I used my other senses to tune into the sounds around me
Stepping into the dark and being unable to see anything is a disorientating experience, as I found out on a test run of the new 'Blind X-perience' set up in Tuen Mun by Hong Kong charity Crossroads International.
The one-hour experience involves a half-hour walk in total darkness through an 'African village' followed by half an hour's debriefing with the guide, who is himself blind - the idea being to convey what it is like to be visually impaired.
Despite carrying a cane and being led by my blind guide, Kim Mok, I was surprised by how I panicked as we walked along a stony path.
For the first 10 minutes I felt helpless and was relieved that there were others around me. But then, under Mr Mok's guiding hand and that of Sally Begbie, who with her husband Malcolm heads Crossroads, I began to use my hands to feel my way along the wall, and use my other senses of smell and hearing to tune into the sounds around me - the running river, the swishing grass. I found myself in a hut and felt the wall, to discover a water barrel. By the time I reached the village market, I was more accustomed to using my hands, feeling the shape of the fruit, cleaning cloths and other items 'for sale'.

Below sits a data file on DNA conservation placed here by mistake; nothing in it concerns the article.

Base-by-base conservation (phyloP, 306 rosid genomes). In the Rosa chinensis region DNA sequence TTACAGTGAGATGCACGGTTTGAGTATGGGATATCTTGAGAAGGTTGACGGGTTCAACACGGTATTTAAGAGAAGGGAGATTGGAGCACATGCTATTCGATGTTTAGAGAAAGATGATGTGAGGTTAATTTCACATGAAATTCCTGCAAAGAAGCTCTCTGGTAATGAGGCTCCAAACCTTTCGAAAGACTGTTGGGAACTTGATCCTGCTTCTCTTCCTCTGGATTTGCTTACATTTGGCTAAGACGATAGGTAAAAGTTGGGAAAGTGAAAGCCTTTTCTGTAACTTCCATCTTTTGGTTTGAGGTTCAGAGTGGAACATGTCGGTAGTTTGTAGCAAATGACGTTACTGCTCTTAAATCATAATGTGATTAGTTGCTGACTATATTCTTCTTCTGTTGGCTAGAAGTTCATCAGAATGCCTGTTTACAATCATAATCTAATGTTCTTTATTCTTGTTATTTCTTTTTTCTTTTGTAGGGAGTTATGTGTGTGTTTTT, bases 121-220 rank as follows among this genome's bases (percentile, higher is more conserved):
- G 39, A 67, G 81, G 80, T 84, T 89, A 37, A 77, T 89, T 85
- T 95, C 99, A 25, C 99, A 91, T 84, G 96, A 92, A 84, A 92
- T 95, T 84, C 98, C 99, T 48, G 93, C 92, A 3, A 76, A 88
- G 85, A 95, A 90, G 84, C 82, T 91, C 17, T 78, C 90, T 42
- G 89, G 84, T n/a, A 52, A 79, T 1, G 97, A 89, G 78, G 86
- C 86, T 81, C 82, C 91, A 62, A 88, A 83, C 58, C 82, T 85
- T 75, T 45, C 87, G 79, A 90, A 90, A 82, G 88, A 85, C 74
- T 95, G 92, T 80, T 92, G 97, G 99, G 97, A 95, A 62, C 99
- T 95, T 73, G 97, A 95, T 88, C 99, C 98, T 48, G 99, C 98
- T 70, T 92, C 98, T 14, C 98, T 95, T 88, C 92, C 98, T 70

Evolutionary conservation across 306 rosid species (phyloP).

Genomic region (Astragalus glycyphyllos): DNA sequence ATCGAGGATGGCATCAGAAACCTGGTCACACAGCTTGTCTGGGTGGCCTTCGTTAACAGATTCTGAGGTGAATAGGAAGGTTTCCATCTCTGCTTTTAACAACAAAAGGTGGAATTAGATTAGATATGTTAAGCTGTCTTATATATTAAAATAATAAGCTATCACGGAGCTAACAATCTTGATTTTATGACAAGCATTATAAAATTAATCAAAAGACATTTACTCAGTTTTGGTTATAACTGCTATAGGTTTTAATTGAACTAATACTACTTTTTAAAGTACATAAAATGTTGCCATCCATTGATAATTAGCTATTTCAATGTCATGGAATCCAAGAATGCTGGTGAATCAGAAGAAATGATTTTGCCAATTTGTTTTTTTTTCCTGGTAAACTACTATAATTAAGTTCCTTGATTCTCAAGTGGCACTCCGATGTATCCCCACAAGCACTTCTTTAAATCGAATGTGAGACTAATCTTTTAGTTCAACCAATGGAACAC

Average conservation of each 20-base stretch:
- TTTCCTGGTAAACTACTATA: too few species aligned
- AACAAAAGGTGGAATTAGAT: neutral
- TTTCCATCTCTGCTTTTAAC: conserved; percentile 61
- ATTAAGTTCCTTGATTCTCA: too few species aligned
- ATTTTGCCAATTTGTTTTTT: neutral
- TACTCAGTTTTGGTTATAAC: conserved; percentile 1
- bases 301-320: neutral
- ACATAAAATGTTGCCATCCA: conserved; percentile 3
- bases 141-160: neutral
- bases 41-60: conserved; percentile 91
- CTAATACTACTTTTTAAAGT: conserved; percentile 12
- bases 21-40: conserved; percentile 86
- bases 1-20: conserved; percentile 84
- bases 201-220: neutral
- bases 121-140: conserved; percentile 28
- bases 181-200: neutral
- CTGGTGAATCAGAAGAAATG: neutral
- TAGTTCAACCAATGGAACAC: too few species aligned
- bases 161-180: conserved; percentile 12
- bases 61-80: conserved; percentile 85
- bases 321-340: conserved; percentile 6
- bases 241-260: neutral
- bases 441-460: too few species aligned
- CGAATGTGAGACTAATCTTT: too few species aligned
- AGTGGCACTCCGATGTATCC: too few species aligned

This is the second 'X-perience' set up by Crossroads, following its Aids X-perience. Wearing earphones, you walk through an exhibition and hear voices of fictional sufferers dealing with HIV/Aids around the world.
The Blind X-perience is funded by the Kadoorie Foundation, with the sound provided by Tom Lee Music. Ms Begbie said they aimed to create empathy between those with sight and the blind, as well as empowerment - showing how, when shrouded in darkness, it is the blind person who has the best skills.
Mr Mok, founder of the Hong Kong Blind Sports Association and winner of a 'top ten outstanding young persons award' in 1999, said: 'We must use our other senses, of hearing, smell and touch, to sense the world properly. That's how I have regained my vision.'
The former social worker also stressed that being blind did not mean that the world was grey. 'There's a rainbow in the darkness; it does not mean you can't live a colourful life.'
The African village was constructed to provide a physical backdrop but also to highlight the thousands in Africa who cannot see because of river blindness.
'While we set our Blind X-perience in Africa,' Mr Begbie said, 'its insights are universal among the visually impaired.'
The experience, he said, 'will allow participants to discover how to navigate life using senses other than sight, learning from the best: those who are themselves blind'.
The Blind X-perience is open to both adults and children.